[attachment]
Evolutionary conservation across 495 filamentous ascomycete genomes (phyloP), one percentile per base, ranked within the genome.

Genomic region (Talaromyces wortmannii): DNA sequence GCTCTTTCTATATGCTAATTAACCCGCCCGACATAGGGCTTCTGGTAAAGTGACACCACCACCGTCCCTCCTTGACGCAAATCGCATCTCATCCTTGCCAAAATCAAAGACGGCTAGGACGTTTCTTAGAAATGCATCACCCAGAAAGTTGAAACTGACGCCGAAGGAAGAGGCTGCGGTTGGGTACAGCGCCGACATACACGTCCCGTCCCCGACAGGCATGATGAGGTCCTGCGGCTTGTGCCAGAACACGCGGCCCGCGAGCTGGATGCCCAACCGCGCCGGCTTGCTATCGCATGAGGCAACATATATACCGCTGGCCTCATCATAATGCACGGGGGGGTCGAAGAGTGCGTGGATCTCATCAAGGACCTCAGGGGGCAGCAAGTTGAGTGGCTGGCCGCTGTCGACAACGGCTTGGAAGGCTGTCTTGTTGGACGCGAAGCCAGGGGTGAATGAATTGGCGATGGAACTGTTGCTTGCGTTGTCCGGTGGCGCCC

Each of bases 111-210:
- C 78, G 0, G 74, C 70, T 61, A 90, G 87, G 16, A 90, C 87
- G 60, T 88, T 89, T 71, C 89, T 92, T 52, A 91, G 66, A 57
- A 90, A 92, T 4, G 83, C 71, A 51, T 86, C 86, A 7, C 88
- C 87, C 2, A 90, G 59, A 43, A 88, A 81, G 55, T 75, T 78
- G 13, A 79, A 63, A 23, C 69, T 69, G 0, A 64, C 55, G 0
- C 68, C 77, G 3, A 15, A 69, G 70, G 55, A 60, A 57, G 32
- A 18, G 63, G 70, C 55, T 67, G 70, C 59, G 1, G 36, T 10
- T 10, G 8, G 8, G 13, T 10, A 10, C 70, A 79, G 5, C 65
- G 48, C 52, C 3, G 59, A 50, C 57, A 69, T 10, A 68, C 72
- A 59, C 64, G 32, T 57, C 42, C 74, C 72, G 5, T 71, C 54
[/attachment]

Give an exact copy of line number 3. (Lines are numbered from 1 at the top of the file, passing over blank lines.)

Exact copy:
Each of bases 111-210: